I can't find a service manual for these radios, and the programming software I have for them does not have an alignment mode, like many of the newer versions of this series.

Any thoughts on acceptable tx frequency error, what limits to take them out of service absent ability to repair, is much appreciated. I just don't have any experience to know what is normal.


Thanks!
For a $35 annual membership, it appears you can download all the vertex manuals you might need right here.

http://www.vertexradiogroup.net/membership-account/membership-levels/

Usually on older radios, there will be an TCXO , a small cube with a frequency like 14.4000 or 16.8000 or so stamped on it, and if you are lucky, a small hole for tuning or a pot adjacent to it for voltage tuning. If not it is a soft pot requiring tuning software.

Motorola made some radios, HT600 if I recall, that required a battery operated widget box with buttons to step the soft pot up and down in freq.

Sent from my SM-T350 using Tapatalk
 
Joined
Sep 12, 2017
Messages
2
#7
Thanks very much for the replies. Since I couldn't find an actual service manual with alignment procedures, I decided to call Motorola. Expecting to be told to pound sand, I actually spoke to very nice gentleman who sent me the service manual and a copy of the DOS based alignment tool. Who knew!

It does turn out there is a PLL reference trimmer pot under a label. Specs show freq stability as better than 2.5ppm and instructions are to tune it within 200hz.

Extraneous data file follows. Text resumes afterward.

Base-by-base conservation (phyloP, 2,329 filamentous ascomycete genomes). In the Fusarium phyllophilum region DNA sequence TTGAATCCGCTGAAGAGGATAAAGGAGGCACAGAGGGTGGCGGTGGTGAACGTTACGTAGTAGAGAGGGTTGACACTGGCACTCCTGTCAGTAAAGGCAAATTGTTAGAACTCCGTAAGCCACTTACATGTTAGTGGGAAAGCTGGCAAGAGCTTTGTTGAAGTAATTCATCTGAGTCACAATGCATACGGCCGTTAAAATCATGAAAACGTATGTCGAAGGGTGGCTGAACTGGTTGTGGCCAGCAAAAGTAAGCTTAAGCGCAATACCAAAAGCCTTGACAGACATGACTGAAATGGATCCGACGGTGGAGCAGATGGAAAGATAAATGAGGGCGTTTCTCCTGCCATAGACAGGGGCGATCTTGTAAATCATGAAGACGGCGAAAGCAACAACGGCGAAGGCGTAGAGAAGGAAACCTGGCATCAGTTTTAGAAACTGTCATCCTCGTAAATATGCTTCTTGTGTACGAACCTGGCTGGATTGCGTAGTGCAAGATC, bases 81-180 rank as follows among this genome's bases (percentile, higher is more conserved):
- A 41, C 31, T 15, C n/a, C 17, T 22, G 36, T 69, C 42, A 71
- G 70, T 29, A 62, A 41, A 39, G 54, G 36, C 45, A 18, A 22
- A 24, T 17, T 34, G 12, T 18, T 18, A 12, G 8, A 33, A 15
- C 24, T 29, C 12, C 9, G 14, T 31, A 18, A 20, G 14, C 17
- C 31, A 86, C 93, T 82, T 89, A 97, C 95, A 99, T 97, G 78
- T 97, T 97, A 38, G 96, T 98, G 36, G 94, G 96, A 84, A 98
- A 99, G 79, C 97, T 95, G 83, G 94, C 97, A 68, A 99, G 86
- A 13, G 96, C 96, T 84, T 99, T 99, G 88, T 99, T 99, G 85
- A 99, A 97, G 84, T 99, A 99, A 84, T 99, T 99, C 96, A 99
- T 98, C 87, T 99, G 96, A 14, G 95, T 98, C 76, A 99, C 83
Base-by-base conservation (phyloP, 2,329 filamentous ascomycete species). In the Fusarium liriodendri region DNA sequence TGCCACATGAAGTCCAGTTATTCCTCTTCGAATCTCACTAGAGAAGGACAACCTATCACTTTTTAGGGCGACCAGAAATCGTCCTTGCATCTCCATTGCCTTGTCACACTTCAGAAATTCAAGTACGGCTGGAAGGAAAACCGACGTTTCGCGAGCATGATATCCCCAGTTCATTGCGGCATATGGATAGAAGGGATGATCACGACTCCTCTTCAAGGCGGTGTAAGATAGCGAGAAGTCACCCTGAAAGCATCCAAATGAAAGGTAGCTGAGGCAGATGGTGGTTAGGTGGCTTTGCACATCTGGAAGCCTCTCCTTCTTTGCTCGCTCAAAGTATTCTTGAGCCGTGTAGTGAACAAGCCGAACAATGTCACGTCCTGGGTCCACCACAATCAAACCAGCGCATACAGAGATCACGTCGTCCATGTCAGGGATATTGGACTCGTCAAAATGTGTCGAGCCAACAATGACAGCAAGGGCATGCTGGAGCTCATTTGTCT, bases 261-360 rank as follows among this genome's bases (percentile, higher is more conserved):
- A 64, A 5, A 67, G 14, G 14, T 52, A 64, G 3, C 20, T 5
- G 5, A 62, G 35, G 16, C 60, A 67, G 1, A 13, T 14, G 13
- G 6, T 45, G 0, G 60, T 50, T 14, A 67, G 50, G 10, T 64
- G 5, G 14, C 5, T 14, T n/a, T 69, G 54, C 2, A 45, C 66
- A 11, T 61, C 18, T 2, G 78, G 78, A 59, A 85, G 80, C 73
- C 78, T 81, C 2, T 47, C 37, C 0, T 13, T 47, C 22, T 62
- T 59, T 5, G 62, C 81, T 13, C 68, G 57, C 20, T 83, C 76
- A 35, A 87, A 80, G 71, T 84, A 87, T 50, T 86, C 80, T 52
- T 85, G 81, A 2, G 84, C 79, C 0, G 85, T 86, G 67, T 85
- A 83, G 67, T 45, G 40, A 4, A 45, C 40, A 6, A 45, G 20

MCore25: I bought an HP 8924C w/100W input option. It a bit of a boat anchor, but so far been very happy with it.
 
Joined
Dec 22, 2013
Messages
2,733
#12
Make darn sure your service monitor IS within calibration.
not hard to do for the reference oscillator if you can monitor a simulcast system!

Back in the day WWV at 10 MHz was good to zero beat against using my shortwave RX. You could tweak out the periodic phase reversals over several minutes and get it pretty close.
 
Joined
Feb 6, 2007
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175 DME, HEC 358° Radial
#13
not hard to do for the reference oscillator if you can monitor a simulcast system!

Back in the day WWV at 10 MHz was good to zero beat against using my shortwave RX. You could tweak out the periodic phase reversals over several minutes and get it pretty close.
Nowadays, you can buy a GPS disciplined reference for about $150 on eBay that will give you a 10 MHz source traceable to the U.S. Naval Observatory. Is 12 or 13 places to the right of the decimal point close enough for amateur work?
 
Joined
May 6, 2011
Messages
82
Location
Newport Beach, CA
#14
Make sure your Service Monitor is on-frequency after at least a 30 minute warm up, by using a local reference you know is phase-locked to a GPS Reference Oscillator. Ask around to see if your local Police or Sheriff has a simulcast system or some other system, like a paging company.

Or, buy your own GPS areference